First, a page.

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With only a slightly weak ending to spoil things, The Bitch is Back comes highly recommended. Surprisingly for such a low budget short film, it was shot on 35mm rather than video, and looks as slick and professional as any mainstream Hollywood movie. So how was the film made? Producer Petra Goedings explained:

The Bitch is Back was made with our own money. A minimal budget, a group of sponsors and an enthusiastic crew formed the basis of an eight-day shoot in March 1995. The screenplay was written with minimal means for production in mind: one actor, one dummy, one interior location and no complicated shots or expensive special effects. This kept the shooting ratio low and as a result the costs were easily controlled.”

Still, shooting on 35mm film must have cost a fortune? The sheer cost of the film alone, let alone printing and editing?

“The 35mm was given to us by various production companies. After the shoot this material was developed but not printed. It was scanned to and edited on betacam video, which saved us a lot of money. Finally, the negative was cut with the edit decision list from the betacam. The screening of the answerprint was the first time any of us saw the material on the big screen.”

The great thing about the film, of course, is the wonderful dialogue. As Petra points out, these were included not only in homage to the films they are lifted from, but in reference to the cliches of the horror genre.

“Everything stops – music, sound and action – for the hero to say his slightly comical one-liner. In this film, these one-liners are quotes. In the USA there are so-called film buffs who know most of these film quotes by heart. It’s all part of a film climate that doesn’t exist in Holland. We hope it bears witness to our love for the cinema.”

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Spoof or not, the film genuinely works in horror movie terms. It builds atmosphere and delivers shocks. This isn’t as easy as it sounds (look at all the ‘real’ horror movies that fail to manage that), but the makers of this film knew exactly what it took.

“In horror films, the activity of the unaware victims are shown without the usual compressing of real time. This builds tension because it is unusual and makes you expect the monster around every corner. In this film we sort of play with this style-element in the kitchen scene at the end. An unimportant activity like drinking a glass of milk can be suspenseful when it is shown in real time.”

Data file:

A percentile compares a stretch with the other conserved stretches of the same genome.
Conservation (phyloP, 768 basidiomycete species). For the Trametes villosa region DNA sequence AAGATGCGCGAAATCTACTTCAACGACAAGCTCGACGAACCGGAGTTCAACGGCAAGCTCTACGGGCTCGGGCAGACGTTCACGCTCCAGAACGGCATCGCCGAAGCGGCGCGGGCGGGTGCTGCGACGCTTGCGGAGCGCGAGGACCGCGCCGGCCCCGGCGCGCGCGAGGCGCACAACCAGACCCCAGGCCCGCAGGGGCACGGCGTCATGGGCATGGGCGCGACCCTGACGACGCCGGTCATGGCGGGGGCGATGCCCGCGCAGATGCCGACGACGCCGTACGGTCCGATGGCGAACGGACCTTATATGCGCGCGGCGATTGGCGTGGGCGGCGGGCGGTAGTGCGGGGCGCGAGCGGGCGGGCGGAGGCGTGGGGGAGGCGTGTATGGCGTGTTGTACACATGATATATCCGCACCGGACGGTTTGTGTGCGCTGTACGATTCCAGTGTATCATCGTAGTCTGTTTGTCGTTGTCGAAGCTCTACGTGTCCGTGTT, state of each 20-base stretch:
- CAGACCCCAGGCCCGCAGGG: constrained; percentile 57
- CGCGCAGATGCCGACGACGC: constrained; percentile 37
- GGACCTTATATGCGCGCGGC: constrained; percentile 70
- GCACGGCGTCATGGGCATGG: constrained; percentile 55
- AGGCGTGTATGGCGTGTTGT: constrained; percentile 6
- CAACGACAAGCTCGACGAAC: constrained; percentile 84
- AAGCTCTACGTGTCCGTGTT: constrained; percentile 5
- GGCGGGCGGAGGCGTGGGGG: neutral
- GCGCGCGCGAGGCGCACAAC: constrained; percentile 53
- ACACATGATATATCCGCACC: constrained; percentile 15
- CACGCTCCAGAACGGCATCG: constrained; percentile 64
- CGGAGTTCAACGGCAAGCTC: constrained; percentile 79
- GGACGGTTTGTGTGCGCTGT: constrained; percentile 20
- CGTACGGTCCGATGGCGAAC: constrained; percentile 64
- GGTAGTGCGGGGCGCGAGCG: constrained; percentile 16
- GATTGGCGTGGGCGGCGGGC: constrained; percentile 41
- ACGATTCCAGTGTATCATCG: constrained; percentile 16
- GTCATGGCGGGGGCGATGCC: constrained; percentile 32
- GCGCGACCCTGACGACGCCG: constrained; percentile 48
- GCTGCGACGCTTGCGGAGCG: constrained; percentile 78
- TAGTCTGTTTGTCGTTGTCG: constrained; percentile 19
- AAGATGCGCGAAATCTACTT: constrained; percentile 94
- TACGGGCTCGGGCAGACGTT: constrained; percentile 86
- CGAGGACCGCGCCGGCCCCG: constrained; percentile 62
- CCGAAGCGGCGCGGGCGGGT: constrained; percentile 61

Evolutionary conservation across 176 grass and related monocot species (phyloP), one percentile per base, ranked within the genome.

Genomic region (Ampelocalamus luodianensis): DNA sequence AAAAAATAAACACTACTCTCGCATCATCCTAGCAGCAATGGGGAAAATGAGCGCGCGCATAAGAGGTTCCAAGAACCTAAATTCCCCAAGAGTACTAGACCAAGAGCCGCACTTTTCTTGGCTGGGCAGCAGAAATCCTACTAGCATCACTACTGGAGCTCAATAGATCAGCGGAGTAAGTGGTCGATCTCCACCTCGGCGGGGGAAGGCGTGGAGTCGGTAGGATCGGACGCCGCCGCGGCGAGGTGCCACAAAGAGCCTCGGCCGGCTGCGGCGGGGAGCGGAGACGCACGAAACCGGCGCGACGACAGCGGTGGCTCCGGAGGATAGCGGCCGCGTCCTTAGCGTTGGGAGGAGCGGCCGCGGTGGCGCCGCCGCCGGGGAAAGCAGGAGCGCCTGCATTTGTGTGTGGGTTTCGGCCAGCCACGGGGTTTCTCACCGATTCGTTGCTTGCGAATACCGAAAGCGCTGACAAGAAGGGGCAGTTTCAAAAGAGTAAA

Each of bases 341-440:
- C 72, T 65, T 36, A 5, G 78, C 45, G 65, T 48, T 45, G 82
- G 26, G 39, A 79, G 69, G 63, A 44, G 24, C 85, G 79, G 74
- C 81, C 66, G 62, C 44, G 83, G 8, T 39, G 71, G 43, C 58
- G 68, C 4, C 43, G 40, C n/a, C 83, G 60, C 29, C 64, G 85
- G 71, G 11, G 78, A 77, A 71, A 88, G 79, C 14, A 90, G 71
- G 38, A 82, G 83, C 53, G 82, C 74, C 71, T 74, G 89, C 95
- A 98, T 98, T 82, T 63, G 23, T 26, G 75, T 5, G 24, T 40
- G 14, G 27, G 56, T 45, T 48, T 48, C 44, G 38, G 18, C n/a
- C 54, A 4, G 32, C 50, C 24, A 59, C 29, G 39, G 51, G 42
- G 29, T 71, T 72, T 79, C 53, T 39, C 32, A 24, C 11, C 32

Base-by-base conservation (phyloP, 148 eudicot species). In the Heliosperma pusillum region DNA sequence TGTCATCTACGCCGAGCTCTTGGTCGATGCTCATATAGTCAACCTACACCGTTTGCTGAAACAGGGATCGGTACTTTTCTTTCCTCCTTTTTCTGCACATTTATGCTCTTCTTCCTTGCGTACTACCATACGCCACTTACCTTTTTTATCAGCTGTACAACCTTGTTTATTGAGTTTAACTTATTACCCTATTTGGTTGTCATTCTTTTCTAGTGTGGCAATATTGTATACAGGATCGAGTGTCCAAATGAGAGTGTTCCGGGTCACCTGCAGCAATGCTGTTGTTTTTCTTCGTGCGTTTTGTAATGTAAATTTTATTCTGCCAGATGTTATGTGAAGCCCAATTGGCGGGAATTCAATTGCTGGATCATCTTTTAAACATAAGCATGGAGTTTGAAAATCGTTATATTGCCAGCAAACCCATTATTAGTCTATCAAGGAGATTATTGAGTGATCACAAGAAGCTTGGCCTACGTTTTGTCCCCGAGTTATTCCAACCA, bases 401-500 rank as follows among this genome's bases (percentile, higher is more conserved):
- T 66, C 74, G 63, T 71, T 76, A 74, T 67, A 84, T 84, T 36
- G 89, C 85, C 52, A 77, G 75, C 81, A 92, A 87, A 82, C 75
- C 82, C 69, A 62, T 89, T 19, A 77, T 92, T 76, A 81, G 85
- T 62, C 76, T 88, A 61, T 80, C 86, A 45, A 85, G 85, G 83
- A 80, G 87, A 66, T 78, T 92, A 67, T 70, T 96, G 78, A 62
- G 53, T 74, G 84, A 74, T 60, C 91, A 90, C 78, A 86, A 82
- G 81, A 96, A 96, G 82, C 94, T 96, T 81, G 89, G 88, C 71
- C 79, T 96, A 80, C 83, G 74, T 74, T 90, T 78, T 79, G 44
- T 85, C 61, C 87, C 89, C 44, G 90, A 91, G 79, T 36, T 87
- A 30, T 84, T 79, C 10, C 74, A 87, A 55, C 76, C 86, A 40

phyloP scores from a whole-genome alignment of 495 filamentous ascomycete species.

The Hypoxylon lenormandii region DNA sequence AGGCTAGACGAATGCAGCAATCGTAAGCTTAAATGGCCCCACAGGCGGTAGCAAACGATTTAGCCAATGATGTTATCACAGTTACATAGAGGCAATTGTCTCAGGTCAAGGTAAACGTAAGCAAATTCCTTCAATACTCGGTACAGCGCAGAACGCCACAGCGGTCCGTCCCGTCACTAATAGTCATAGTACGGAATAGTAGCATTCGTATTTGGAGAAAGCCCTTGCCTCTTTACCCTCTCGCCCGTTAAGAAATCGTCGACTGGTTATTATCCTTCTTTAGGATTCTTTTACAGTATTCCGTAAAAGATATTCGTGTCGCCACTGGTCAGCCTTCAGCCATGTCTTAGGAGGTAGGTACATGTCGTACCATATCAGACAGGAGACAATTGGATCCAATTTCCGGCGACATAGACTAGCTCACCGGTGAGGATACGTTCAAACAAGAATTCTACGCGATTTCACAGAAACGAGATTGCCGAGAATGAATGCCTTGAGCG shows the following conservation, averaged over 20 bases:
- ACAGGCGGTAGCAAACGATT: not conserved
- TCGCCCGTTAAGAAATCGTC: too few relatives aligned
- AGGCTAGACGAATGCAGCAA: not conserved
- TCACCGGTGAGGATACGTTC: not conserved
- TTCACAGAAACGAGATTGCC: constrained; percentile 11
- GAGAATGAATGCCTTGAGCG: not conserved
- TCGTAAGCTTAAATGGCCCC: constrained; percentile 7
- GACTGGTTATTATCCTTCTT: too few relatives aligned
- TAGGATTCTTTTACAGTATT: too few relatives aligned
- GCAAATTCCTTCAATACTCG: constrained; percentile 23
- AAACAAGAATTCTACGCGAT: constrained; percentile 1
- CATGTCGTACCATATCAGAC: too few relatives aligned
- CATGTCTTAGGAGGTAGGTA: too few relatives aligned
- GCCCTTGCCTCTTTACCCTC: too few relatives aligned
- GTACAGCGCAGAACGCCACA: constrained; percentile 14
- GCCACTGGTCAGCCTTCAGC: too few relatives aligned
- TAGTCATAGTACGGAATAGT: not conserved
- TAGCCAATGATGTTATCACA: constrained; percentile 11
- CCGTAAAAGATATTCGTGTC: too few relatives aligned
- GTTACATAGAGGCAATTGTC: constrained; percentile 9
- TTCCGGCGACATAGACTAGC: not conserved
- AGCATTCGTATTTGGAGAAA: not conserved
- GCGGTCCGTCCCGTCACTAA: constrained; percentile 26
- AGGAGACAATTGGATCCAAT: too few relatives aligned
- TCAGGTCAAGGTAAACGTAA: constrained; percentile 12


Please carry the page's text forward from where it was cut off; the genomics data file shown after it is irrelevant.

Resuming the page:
The film emerged at a time when the Dutch film industry was pretty exciting – not a nation known for its cinema, the Netherlands was nevertheless making some impressive and transgressive cinema at the time, from Kerkhof’s work to Victor Nieuwenhuijs and Maartje Seyferth’s Venus in Furs and Jacek Lenartowicz’s short film tribute to 1970s arty erotica Femme (both also films that survived that unfortunate clash with customs), it seemed as though there was a new underground developing in the country. It didn’t, unfortunately, last, not least because the rest of the world seemed weirdly indifferent to this new scene that was developing – distribution outside the Netherlands for most of these films was spotty, to say the least. Kerkhof would go on to make a few more pioneering features, including the magnificent rave culture drama Wasted, before heading back to his native South Africa and reinventing himself as Aryan Kaganof; Nieuwenhuijs and Seyferth have made a few more features, including the impressively weird Meat in 2010; Tjebbo Penning and Petra Goedings have had decent careers, the former mostly in TV, the latter as a producer of numerous films. None of their subsequent work has had quite the subversive sense of fun that was found in The Bitch is Back.

You can watch the whole film here.